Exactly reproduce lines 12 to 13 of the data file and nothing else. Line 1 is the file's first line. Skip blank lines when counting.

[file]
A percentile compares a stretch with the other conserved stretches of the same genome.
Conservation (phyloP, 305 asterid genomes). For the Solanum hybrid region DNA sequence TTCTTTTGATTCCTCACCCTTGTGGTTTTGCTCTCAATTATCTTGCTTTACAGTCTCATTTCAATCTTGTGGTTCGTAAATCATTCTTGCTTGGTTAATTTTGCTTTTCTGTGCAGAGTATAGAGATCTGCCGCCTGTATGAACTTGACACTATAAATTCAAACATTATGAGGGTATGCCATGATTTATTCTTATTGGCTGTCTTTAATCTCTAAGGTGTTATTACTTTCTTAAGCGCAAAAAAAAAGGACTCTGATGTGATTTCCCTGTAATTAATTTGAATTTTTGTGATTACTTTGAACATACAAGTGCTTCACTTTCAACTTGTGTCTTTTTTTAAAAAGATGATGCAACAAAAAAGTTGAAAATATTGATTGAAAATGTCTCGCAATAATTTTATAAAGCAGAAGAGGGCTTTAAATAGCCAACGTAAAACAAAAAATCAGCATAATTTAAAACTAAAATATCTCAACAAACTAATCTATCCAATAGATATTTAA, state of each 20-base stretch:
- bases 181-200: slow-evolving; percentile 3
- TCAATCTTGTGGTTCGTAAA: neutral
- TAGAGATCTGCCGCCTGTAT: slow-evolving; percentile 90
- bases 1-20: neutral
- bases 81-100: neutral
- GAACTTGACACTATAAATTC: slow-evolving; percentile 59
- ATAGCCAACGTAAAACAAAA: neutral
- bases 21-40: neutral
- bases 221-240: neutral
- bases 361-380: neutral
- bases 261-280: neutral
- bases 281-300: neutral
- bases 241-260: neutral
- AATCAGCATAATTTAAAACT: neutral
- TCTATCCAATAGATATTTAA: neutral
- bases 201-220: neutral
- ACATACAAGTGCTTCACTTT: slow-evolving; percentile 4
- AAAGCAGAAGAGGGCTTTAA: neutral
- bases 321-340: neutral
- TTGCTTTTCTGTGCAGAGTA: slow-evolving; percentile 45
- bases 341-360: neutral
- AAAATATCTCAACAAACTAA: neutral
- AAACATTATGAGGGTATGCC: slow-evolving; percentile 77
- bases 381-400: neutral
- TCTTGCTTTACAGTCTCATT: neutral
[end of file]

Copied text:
- bases 361-380: neutral
- bases 261-280: neutral